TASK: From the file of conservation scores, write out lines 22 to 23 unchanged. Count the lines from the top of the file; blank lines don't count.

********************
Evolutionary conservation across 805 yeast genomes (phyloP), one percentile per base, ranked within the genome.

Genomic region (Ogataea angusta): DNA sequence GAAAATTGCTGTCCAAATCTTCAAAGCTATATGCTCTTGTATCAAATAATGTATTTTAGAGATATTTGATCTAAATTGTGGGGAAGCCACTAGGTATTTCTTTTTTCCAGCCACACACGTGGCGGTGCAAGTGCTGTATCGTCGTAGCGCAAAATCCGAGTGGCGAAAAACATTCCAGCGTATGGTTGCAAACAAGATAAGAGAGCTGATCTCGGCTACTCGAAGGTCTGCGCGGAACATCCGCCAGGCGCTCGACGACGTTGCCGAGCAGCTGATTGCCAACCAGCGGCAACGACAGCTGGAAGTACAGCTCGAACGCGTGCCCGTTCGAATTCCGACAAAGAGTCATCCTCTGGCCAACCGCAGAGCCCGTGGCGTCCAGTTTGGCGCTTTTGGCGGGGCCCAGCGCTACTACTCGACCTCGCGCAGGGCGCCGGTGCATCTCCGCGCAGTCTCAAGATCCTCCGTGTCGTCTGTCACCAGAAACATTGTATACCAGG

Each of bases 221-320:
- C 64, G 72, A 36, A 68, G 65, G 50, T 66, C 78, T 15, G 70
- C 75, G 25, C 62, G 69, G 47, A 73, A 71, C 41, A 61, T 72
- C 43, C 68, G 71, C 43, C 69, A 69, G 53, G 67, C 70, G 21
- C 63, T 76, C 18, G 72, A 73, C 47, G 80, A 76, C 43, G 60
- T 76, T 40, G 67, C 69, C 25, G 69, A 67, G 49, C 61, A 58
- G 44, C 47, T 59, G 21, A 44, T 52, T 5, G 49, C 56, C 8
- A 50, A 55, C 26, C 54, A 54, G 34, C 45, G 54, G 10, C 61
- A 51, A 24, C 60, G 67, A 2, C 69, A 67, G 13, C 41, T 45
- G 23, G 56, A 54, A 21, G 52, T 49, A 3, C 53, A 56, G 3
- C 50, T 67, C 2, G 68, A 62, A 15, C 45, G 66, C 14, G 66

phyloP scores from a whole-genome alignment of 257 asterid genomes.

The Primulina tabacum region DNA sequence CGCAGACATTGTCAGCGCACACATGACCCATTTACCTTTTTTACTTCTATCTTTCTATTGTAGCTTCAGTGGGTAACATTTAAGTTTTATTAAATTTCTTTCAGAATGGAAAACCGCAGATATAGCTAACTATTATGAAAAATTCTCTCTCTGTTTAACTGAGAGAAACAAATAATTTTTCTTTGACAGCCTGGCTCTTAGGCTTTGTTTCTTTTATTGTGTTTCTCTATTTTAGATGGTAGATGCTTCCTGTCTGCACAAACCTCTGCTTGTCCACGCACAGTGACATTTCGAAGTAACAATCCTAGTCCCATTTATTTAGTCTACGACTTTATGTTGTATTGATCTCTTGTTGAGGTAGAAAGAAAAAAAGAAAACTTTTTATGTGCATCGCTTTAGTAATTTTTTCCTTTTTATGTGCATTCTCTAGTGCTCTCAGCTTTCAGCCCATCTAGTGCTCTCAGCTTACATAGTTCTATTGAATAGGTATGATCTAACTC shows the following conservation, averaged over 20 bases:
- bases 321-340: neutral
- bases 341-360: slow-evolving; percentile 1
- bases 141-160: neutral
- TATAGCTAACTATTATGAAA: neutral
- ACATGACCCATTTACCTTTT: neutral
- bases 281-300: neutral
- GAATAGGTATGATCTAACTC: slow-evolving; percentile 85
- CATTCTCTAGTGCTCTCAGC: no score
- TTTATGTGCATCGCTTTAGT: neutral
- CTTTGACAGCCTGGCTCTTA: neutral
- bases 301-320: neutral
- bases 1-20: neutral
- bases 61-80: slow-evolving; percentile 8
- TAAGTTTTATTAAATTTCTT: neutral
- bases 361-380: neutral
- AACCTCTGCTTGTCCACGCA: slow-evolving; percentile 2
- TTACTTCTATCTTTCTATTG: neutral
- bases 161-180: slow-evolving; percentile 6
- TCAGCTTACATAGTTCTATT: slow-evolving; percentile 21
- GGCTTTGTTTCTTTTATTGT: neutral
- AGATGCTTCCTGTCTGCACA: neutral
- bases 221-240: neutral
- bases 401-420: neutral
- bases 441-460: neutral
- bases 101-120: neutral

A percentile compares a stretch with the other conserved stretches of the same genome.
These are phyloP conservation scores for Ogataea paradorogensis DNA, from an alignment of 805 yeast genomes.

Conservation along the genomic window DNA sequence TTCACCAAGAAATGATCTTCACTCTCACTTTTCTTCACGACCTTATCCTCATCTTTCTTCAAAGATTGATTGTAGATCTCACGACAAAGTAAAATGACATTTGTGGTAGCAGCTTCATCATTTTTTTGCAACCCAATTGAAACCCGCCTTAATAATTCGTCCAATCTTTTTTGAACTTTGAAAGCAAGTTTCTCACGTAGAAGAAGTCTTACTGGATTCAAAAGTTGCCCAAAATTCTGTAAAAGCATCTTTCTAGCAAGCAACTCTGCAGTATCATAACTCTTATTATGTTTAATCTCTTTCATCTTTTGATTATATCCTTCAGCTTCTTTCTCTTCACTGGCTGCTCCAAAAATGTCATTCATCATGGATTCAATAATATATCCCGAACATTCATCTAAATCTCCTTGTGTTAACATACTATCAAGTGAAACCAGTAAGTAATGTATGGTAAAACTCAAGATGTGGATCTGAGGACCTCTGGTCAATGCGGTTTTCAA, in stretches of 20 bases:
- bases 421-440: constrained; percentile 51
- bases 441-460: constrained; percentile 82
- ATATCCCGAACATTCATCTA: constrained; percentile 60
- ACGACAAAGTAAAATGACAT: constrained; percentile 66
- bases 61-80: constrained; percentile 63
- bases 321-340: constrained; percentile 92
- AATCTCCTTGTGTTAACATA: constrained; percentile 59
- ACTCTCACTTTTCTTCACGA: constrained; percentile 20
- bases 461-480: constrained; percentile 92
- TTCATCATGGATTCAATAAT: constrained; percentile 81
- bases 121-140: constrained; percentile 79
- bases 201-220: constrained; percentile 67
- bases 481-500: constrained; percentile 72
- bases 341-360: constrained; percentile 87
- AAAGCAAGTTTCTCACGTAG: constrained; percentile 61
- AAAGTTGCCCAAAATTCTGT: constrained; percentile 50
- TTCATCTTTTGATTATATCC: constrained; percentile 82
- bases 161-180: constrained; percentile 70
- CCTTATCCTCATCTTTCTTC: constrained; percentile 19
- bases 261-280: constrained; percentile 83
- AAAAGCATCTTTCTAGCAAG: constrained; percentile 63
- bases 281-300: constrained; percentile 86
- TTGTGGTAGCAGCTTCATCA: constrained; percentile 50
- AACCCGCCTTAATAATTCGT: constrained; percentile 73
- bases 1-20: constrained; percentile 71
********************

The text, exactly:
- GAATAGGTATGATCTAACTC: slow-evolving; percentile 85
- CATTCTCTAGTGCTCTCAGC: no score